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Why must critics unmask and demystify literary works? Why do they believe that language is always withholding some truth, that the critic’s task is to reveal the unsaid or repressed? In this book, Rita Felski examines critique, the dominant form of interpretation in literary studies, and situates it as but one method among many, a method with strong allure—but also definite limits. Felski argues that critique is a sensibility best captured by Paul Ricoeur’s phrase “the hermeneutics of suspicion.” She shows how this suspicion toward texts forecloses many potential readings while providing no guarantee of rigorous or radical thought. Instead, she suggests, literary scholars should try what she calls “postcritical reading”: rather than looking behind a text for hidden causes and motives, literary scholars should place themselves in front of it and reflect on what it suggests and makes possible. By bringing critique down to earth and exploring new modes of interpretation, The Limits of Critique offers a fresh approach to the relationship between artistic works and the social world.
Avant-Garde Performance and the Limits of Criticism looks at the American avant-garde during the Cold War period, focusing on the interrelated questions of performance practices, cultural resistance, and the politics of criticism and scholarship in the U.S. counterculture. This groundbreaking book examines the role of the scholar and critic in the cultural struggles of radical artists and reveals how avant-garde performance identifies the very limits of critical consideration. It also explores the popularization of the avant-garde: how formerly subversive art is eventually discovered by the mass media, is gobbled up by the marketplace, and finds its way onto the syllabi of college and university courses. This book is a timely and significant book that will appeal to those interested in avant-garde literary criticism, theater history, and performance studies.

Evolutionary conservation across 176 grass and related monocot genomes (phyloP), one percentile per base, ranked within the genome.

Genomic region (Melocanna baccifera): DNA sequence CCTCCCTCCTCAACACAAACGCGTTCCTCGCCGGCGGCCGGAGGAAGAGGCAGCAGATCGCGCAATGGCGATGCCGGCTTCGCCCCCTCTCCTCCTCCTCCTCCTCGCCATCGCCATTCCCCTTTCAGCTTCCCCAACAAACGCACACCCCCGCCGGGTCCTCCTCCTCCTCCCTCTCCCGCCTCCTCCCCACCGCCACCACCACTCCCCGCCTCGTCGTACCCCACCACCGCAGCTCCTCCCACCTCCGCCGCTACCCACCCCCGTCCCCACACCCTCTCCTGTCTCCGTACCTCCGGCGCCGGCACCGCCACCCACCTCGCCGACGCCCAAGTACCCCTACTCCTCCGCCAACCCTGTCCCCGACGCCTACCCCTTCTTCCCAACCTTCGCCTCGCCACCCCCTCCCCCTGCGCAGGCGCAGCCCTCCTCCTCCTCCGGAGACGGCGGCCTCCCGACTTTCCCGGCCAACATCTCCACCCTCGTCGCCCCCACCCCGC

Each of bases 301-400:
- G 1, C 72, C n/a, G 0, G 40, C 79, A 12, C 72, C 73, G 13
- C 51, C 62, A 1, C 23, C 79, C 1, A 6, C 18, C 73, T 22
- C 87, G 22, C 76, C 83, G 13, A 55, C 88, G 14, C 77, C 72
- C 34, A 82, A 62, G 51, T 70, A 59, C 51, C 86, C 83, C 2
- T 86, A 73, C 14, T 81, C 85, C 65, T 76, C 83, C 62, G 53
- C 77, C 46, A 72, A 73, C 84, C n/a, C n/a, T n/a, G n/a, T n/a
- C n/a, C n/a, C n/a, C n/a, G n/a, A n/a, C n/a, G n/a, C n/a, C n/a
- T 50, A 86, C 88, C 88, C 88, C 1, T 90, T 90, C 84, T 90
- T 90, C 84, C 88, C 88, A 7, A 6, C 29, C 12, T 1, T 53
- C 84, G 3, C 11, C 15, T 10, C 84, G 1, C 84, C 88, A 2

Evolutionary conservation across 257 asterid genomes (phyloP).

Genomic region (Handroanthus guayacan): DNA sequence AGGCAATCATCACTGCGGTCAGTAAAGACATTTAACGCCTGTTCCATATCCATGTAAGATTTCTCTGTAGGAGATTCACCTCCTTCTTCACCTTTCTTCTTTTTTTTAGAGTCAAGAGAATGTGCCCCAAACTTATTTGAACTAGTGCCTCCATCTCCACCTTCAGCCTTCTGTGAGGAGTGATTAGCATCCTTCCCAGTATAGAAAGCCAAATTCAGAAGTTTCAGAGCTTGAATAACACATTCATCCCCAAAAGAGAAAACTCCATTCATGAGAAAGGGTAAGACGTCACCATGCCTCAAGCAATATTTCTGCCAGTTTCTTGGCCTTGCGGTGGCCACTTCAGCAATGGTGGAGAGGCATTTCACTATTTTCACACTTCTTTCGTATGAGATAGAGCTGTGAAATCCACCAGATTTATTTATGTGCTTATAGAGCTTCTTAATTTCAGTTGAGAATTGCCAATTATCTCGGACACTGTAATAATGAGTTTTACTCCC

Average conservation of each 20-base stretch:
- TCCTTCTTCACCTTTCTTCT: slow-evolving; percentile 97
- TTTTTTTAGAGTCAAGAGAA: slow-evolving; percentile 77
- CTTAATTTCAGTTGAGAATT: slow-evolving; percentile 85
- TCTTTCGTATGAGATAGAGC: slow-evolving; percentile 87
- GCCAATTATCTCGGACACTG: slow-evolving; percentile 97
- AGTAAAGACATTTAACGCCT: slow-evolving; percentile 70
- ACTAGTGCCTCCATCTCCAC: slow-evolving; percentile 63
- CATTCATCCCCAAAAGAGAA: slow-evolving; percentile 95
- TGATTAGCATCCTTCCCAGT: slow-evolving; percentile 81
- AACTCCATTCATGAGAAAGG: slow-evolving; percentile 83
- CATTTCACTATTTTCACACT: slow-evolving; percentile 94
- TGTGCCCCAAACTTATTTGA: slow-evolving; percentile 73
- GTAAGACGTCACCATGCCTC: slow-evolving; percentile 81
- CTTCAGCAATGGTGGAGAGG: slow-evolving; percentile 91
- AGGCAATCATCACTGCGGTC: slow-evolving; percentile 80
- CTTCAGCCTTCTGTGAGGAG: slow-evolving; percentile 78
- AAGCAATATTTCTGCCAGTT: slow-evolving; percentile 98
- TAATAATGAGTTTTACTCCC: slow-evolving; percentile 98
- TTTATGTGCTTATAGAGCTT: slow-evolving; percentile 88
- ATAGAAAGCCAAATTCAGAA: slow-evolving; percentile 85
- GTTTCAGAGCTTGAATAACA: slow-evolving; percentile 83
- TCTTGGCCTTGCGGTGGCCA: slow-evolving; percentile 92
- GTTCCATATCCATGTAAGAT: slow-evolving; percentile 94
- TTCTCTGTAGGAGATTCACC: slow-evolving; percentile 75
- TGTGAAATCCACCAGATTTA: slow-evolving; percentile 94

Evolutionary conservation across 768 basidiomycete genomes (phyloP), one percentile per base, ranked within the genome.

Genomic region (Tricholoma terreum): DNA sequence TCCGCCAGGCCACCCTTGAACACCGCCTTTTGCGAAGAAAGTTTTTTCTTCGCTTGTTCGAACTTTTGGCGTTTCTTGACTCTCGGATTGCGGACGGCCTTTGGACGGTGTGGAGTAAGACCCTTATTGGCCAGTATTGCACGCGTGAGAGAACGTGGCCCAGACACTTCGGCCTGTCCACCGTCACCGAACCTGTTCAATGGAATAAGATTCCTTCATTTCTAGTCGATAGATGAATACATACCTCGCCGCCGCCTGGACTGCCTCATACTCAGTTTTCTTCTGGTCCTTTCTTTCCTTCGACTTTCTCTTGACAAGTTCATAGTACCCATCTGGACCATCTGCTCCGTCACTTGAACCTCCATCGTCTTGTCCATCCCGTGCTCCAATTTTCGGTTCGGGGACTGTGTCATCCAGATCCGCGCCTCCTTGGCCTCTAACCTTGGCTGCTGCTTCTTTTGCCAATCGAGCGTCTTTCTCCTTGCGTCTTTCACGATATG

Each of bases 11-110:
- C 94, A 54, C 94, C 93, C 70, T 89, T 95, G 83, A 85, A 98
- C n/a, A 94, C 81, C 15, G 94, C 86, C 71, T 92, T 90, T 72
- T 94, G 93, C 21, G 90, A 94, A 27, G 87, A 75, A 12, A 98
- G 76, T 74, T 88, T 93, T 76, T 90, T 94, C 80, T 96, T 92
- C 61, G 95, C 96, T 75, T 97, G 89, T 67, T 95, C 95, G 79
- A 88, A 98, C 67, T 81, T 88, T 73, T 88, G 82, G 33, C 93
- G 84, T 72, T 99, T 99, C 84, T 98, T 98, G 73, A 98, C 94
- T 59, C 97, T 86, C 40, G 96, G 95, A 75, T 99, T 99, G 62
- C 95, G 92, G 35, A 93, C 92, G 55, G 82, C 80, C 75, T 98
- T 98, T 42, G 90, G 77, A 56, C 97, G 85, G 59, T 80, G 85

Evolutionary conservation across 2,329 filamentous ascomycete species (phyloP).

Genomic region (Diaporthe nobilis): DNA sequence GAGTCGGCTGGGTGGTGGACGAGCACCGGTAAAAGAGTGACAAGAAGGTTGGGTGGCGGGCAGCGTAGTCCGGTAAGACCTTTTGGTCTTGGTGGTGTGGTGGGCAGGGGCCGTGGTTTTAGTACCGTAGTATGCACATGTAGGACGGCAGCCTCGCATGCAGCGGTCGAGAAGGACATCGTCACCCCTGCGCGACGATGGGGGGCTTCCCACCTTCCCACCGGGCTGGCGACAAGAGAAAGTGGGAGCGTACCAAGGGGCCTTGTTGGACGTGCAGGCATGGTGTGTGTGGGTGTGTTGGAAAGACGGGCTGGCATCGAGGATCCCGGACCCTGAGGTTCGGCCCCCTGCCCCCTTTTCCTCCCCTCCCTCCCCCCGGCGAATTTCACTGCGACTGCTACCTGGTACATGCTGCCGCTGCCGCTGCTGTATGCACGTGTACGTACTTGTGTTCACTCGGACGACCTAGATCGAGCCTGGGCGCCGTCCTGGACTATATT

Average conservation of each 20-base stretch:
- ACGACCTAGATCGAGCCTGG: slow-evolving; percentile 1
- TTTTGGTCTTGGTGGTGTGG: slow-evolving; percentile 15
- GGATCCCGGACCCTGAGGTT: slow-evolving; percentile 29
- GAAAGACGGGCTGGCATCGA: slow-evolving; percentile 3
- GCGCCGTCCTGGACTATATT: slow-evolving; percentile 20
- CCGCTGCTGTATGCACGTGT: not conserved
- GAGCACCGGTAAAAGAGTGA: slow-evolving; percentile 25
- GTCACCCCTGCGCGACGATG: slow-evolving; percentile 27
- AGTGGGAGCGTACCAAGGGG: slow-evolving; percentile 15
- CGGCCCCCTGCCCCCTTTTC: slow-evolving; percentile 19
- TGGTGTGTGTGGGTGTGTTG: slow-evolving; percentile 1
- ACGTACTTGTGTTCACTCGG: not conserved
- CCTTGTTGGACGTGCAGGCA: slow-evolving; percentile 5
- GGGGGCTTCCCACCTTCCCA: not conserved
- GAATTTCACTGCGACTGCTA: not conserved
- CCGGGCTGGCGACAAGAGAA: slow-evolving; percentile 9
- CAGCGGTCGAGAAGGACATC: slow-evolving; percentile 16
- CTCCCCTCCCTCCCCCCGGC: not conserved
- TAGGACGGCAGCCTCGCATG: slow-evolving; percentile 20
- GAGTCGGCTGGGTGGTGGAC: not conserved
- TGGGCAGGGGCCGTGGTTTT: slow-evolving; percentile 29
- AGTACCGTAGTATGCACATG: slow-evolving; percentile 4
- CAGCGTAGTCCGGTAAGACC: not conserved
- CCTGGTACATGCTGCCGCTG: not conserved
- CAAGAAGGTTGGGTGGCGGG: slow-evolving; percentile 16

Public choice has been one of the most important developments in the social sciences in the last twenty years. However there are many people who are frustrated by the uncritical importing of ideas from economics into political science. Public Choice uses both empirical evidence and theoretical analysis to argue that the economic theory of politics is limited in scope and fertility. In order to arrive at a more comprehensive understanding of political life, political scientists must learn from both economists and sociologists.
Plessner (1892-1985), a onetime student of Husserl and contemporary of Heidegger, achieved recognition as a German social philosopher who helped establish philosophical anthropology as a discipline in the post-World War II decades. Anticipating the rise of German fascism in The Limits of Community (1924), he presents the appeal and dangers of rejecting modern society for the sake of a political ideal-based community. Translator Wallace (philosophy, Sonoma State U., California) provides a balanced introduction to Plessner's Max Weber-influenced ideas. The volume lacks an index. Annotation copyrighted by Book News, Inc., Portland, OR